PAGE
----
PCA: Dinner break mambo

The day broke with bikinis and sunscreen. A peek outside into paradise promised another fine day of prettiness on the outside and poker on the inside. Little did anyone realize, a storm was fast approaching. As the tournament began, aces got cracked by kings, the entire island's internet connection went down, and a near-typhoon blew across the resort.

Within minutes, bad beat stories bounced off the walls, the bikini-clad women ran in from the ever-chilling wind, and the PokerStars blog sat dormant. For the first time since I reached the island, I felt uneasy. The wind was blowing too hard and the bad beats were piling up too fast.

On the rail, one single image seemed to capture my mood.

A sleeper

And then...everything changed. The storm blew out, the internet came back, and the poker room took on a brand new energy. Two hours had passed and the cloud was gone. Suddenly, it was all fun again. If I needed any further proof that good things were again on the horizon, I found it on the far side of the poker room. A three-way all-in drew my attention. Aces, kings, and jacks appeared in front of the players. I saw the fear in the ace-holder's eyes. He knew what was coming. He seemed sure a king and jack would flop. I steeled myself for the worst and watched...as an ace fell on the board. Justice, even though blind, could find her way to the poker table.

Watching aces hold up

It seemed everything was again falling into place. The payout structure emerged, revealing a monster $5.45 million prize pool. First place stands to receive a cool $1.36 million prize and a seat in he $25,000 WPT Championship.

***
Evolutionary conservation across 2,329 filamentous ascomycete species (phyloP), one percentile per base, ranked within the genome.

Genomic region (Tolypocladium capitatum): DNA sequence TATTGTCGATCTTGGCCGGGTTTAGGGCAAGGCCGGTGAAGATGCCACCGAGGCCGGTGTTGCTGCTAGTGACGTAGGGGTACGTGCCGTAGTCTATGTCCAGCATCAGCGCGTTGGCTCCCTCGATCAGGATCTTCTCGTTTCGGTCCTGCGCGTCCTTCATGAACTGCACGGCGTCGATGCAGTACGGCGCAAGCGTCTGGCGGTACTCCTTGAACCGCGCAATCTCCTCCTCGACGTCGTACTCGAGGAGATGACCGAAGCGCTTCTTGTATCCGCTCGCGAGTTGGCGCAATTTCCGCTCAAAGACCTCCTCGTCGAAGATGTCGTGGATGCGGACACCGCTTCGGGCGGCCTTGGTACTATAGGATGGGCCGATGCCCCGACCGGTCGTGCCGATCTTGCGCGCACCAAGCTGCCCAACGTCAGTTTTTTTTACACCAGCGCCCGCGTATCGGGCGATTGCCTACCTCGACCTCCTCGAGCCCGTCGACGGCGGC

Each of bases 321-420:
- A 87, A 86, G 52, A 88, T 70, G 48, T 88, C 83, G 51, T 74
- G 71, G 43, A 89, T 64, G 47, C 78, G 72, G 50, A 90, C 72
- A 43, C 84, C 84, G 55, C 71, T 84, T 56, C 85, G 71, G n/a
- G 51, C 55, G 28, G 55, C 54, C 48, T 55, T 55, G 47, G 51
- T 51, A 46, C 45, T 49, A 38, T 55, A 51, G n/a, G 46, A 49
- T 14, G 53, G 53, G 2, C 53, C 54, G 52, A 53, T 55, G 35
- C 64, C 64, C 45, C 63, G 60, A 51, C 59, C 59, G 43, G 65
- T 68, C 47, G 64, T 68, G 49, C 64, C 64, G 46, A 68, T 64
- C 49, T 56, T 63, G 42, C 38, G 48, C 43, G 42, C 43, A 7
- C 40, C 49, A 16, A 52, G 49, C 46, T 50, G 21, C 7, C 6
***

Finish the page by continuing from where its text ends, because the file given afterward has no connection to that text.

And, so I again went face-hunting.

Jennicide holding her own on a stack of more than $20,000

BKLaw, Natan Wager, member of the PokerStars World Cup of Poker Team Costa Rica championship squad

#1PEN, third place finisher in the 2005 WCOOP Event #2

Chris Fargis of the popular poker blog, Twenty-One Outs Twice

2005 WSOP Champion Joe Hachem

Marco Traniello, who rocketed to more than $50,000 in chips at the beginning of the day and still sits on a formidable stack

Jim McManus, author of "Postively Fifth Street" and the New York Times poker column

The Takeover, still in the game

Spiro Mitrokostas, aka 55Lucky55. Just moments before this photograph was taken, Spiro said, "This is the only hand I'm going to show all day," and then held 5-5 up to his head like mouse ears

Finally, after watching Wil Wheaton double his shortstack with TT vs. AQ, I saw PokerStars Group Marketing Director Chris Welch waving me over to another table.

"Greg is all in and Tiffany has been thinking about calling for nearly seven minutes," he said.

Greg was Greg "Fossilman" Raymer. And Tiffany was none other than Tiffany Williamson of 2005 WSOP fame.

I looked at the flop. It was ten-high, rainbow.

Raymer (foreground in red) waits for Williamson (white sweater) to make a decision

The wait was agonizing, but a minute or so later, Williamson mumbled, "Call."

Raymer flipped over AQ. Williamson turned over QQ. "I would've thought you'd call in a shot with that," Raymer said. But he didn't move. He waited for the turn.

Four seconds later, an ace fell, Raymer doubled through, and Williamson (still with a comfortable 18K in chips) took a walk.

Now, players are on their way back from dinner break. The forecast is looking good for the rest of the trip. By the end of the night, the field will be pared down to one room of players and we will begin again.

For now, I'm headed back to the tournament room. We'll have more updates later.